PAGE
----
Austin Hill: Arizona Attorney General Terry Goddard sits alone, without competition from other Democratic candidates, waiting to declare his candidacy for governor, and probably hoping that the Republican candidates cannibalize each other.
It seems like nearly everyone in Arizona knows Gov. Jan Brewer won't be running for her own full term in office next year.
That is, just about everyone except Brewer herself.
As politicos kick it in to gear for the upcoming election cycle, the game board for next year's gubernatorial race is becoming more and more crowded. I noted a couple of times earlier in the year that this might happen - owing to Brewer's relative weakness since taking office (recall that she moved up from the Secretary of State's Office when Janet Napolitano left to go work for President Barack Obama) - a bevy of Republican candidates would likely ignore Brewer's status as the "incumbent" and decide to jump in.
Well, Brewer's weakness is not merely a matter of my opinion. It's been a "hot topic" at the state Capitol since before she was sworn in, given her remarks to the press prior to taking office that she was entertaining a state tax increase. Those remarks caught Republicans in the Legislature off-guard then, and Brewer has never managed to forge any consensus among Republicans or Democrats since.
So as members of the Legislature have had an "up close and personal" view of the current gubernatorial train wreck, increasing numbers of Republicans around the state have been watching, waiting and anticipating Brewer's next moves.
And then last month, more objective evidence of Brewer's weakness arrived in the form of opinion polling data. The very reputable (and accurate) Rasmussen Reports polling agency determined that, as of the time of the poll, in a head-to-head matchup with likely Democratic gubernatorial nominee Terry Goddard, Brewer would lose the race by a margin of 35 percent to 42 percent.
Worse still for Brewer, in that same hypothetical matchup with Goddard, she draws only 59 percent of support from likely Republican voters, whereas Goddard draws 83 percent of support from likely Democratic voters. Similarly, Goddard carries the majority of votes from independents, and even secures some Republican support.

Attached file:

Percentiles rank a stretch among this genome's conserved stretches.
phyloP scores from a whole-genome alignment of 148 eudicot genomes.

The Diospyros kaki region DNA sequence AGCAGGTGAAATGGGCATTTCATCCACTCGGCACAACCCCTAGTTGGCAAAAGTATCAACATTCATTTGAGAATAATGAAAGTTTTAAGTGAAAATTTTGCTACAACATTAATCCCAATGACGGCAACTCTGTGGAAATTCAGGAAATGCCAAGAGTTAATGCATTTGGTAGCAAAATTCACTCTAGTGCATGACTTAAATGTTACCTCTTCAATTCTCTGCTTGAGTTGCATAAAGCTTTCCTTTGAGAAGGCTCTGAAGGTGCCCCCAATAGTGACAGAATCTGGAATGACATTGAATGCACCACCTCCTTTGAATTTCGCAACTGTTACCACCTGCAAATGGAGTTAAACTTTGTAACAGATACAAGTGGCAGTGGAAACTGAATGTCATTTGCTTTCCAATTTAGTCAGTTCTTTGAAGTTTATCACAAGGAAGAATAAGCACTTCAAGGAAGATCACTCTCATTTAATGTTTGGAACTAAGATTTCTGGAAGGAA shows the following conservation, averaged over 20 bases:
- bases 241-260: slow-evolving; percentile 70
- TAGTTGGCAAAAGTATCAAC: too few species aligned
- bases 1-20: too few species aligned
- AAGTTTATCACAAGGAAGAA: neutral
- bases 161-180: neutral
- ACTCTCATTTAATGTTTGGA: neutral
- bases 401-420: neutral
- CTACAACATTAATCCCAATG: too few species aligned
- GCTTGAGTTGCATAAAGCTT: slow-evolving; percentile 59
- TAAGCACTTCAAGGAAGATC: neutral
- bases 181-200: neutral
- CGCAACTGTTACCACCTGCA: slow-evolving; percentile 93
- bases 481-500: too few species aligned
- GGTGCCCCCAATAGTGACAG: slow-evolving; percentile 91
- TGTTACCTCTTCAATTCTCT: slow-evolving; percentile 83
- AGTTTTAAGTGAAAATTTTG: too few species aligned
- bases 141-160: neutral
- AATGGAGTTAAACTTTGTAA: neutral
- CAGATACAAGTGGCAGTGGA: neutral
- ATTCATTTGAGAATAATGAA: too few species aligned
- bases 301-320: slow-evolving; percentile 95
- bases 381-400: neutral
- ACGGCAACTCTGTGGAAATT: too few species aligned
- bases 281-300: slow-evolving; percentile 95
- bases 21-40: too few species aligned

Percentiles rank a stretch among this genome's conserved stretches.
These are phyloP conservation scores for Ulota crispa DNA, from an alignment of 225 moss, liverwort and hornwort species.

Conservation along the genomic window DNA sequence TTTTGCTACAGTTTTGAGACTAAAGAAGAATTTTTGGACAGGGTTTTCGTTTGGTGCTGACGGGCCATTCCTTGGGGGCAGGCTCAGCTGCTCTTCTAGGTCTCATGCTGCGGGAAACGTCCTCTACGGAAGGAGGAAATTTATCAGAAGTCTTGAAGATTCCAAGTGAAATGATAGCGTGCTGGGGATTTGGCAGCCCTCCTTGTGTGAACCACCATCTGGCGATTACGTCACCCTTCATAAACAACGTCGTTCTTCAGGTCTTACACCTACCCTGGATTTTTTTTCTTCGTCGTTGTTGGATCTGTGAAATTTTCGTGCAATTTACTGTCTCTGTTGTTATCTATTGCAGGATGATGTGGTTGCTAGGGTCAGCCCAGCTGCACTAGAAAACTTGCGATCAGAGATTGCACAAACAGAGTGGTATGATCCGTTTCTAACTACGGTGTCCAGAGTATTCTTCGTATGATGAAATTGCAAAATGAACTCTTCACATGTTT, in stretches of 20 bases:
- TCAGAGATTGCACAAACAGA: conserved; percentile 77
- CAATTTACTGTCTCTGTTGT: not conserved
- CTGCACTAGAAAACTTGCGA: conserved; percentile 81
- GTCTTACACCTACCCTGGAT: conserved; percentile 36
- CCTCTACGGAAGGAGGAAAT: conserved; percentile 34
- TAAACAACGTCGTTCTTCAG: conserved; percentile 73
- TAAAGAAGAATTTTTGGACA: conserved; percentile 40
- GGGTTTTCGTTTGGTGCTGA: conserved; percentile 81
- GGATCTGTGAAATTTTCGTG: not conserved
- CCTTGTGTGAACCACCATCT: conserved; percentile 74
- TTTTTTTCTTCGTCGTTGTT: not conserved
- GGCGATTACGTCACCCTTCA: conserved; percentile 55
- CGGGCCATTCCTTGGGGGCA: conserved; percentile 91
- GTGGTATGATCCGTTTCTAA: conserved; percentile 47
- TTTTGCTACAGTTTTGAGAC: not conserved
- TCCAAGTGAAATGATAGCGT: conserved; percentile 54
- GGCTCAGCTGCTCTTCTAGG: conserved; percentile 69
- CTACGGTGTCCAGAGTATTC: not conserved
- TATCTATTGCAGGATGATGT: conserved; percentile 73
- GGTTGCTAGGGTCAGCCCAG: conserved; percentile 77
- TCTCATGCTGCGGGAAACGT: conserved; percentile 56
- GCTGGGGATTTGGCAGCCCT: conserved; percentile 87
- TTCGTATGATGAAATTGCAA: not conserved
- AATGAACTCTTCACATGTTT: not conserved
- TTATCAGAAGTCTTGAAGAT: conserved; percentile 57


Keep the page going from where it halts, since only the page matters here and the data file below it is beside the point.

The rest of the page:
That news, which emerged on Sept. 28, made the state's Republicans even more restless. And now, within the last week, we've seen some action on the "new candidates" front.
For one, former Arizona Republican state party chairman and Tucson resident John Munger declared his candidacy for governor. Shortly after his declaration, Munger was interviewed in The Arizona Republic regarding some of his platform proposals, and, noting his ideas for raising the salaries of productive teachers, Munger said, "John Munger is going to fight for that."
Increasing the salaries of good teachers is a great idea. But John Munger will need to quit talking about John Munger in the third person if John Munger is serious about running a campaign (remember how well that "third person thing" worked for Bob Dole in '96?).
Then on Wednesday, Tempe Mayor Hugh Hallman (a rumored possible gubernatorial candidate previously mentioned in this column) made a surprise announcement about Paradise Valley Mayor Vernon Parker (another prospective gubernatorial candidate previously mentioned in this column) about whom there are more than mere rumors. Hallman noted he will officially chair Parker's exploratory committee and declared, "Vernon Parker is the fresh new voice our party and state needs right now. Every now and then, you get particularly excited about someone running for office. That's the way I feel about Mayor Parker, should he choose to run ..."
Elsewhere, state Treasurer Dean Martin still insists that he's not running for governor (thou protesteth too much?), but the "Draft Dean Martin for governor" Web site and Facebook pages tell a different story.
And all the while, Arizona Attorney General Terry Goddard sits alone, without competition from other Democratic candidates, waiting to declare his candidacy for governor, and probably hoping that the Republican candidates cannibalize each other.
Brewer may or may not see the light and make the choice to not run in 2010. But regardless of what Brewer does, Goddard may yet get his wish about the cannibalization.
Austin Hill's commentaries appear every Sunday. He hosts talk radio around the country including Arizona's Newstalk KTAR (92.3 FM). To join Austin as he talks with Arizona's newsmakers, watch "The Austin Hill Web TV Show" on Arizona Web TV.